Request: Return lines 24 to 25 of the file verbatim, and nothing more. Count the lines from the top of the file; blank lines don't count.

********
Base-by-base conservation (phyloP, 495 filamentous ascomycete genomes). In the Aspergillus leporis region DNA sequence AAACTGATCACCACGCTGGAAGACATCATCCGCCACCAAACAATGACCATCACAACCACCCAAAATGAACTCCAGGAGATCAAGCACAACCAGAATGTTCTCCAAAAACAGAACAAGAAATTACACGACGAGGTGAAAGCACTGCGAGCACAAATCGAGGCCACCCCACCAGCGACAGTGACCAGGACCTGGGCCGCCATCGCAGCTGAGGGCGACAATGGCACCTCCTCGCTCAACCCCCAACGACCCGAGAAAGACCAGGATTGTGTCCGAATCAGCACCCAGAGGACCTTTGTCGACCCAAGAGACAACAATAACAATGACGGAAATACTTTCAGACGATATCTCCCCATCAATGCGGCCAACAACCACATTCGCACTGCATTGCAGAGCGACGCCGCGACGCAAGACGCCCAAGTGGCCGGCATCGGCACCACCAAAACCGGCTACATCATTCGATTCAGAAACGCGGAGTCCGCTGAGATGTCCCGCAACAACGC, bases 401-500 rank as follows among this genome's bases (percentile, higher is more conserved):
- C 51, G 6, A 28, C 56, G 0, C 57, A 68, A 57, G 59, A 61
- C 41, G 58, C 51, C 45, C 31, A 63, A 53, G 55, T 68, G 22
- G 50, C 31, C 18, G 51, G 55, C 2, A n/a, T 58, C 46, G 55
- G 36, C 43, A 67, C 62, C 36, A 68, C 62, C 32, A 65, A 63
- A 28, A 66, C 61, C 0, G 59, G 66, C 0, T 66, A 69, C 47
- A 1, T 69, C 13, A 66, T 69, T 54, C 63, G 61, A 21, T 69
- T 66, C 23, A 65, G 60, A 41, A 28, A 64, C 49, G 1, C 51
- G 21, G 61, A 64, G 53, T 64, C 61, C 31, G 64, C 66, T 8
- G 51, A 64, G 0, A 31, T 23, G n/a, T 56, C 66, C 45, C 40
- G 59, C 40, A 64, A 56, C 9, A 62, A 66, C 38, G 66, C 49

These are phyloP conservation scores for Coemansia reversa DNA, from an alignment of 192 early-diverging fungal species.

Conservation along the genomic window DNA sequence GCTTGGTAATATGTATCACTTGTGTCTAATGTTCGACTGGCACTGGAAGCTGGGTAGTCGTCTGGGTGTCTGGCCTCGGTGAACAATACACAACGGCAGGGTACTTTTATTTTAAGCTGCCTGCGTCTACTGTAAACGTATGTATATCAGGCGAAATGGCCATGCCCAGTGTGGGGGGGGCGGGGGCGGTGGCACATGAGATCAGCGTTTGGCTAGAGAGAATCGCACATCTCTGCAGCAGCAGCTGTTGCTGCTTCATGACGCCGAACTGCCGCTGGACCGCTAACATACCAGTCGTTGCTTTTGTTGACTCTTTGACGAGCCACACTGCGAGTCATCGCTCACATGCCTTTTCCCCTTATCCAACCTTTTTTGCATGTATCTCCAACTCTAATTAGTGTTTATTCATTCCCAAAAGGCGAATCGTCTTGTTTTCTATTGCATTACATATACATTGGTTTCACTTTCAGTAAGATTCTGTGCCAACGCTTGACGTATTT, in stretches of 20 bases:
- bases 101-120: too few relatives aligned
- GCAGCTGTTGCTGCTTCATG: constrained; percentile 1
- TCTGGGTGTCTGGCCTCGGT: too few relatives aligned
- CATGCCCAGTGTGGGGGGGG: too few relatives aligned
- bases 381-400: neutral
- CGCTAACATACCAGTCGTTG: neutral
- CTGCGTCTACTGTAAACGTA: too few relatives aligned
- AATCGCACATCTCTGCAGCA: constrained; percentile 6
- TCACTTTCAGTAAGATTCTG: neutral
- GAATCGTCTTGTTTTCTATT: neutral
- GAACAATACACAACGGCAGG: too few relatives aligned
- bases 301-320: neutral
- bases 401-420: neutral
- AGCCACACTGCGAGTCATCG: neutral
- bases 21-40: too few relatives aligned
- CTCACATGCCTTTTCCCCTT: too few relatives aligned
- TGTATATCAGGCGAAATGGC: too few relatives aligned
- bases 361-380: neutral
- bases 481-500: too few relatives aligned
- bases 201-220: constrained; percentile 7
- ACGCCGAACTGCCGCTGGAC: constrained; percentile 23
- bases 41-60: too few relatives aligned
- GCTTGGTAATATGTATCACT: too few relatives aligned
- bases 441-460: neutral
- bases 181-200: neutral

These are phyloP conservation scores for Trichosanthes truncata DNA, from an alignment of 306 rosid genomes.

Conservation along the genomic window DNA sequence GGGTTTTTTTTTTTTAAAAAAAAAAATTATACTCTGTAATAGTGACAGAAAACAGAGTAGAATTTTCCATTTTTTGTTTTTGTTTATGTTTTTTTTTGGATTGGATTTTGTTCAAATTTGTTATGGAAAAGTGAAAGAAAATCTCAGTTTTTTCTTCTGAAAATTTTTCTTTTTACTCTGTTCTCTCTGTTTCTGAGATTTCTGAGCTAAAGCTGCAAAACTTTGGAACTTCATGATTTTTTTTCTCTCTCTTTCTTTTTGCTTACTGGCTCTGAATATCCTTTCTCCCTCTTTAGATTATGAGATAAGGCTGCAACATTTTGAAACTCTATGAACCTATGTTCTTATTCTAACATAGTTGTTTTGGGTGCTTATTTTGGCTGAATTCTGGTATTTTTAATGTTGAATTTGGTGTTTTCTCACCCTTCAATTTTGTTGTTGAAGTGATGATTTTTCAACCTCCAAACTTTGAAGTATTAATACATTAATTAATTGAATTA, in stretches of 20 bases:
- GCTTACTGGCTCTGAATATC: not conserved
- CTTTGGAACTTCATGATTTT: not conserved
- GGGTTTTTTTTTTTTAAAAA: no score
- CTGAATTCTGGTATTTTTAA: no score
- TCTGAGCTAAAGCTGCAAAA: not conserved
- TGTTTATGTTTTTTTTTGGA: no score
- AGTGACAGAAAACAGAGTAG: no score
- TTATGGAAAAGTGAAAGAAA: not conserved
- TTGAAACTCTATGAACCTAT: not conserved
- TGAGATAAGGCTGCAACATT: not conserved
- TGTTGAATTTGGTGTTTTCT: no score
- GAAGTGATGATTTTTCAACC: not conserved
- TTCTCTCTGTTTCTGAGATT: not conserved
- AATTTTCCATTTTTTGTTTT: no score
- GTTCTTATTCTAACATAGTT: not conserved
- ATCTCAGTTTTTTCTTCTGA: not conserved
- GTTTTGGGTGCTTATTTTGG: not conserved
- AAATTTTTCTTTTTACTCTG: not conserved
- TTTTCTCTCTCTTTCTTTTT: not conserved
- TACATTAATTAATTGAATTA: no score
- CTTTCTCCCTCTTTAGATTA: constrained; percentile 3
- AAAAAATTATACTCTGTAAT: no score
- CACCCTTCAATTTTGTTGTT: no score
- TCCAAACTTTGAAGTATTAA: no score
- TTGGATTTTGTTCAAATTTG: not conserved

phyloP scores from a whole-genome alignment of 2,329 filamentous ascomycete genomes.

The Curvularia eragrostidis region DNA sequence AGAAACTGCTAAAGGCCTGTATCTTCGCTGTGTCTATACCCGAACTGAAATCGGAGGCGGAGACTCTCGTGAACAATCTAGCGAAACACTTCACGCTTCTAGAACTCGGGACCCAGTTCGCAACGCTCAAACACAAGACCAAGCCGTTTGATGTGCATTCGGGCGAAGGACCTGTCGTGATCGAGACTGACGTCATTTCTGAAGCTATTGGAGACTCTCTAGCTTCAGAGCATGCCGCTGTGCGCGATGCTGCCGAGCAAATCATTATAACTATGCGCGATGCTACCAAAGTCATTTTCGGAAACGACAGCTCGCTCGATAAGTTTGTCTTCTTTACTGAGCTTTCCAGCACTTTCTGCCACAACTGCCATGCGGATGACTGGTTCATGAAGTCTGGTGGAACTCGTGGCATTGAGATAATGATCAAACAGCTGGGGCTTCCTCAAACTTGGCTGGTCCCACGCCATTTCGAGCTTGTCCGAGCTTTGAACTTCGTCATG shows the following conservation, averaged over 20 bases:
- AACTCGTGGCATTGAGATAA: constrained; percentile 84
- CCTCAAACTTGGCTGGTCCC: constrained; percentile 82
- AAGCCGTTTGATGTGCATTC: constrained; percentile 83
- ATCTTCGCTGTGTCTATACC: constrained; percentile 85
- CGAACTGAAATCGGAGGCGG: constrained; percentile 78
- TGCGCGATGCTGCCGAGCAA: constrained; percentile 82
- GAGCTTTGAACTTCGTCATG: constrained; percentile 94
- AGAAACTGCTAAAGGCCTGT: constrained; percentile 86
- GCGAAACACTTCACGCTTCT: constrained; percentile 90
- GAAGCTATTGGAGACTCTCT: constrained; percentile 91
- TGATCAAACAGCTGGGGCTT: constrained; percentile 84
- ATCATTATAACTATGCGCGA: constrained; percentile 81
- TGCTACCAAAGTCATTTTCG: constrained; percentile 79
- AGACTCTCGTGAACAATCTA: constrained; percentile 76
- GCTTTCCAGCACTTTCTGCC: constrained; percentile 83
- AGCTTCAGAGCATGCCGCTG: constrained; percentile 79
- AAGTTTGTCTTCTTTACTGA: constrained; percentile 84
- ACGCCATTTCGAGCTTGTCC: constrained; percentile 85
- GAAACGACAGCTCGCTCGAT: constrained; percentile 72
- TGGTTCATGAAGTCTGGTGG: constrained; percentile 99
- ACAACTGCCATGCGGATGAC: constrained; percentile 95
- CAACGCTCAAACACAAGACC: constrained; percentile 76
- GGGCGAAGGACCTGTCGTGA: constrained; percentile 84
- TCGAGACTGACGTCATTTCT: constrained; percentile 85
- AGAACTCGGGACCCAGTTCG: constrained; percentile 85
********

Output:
- GAACAATACACAACGGCAGG: too few relatives aligned
- bases 301-320: neutral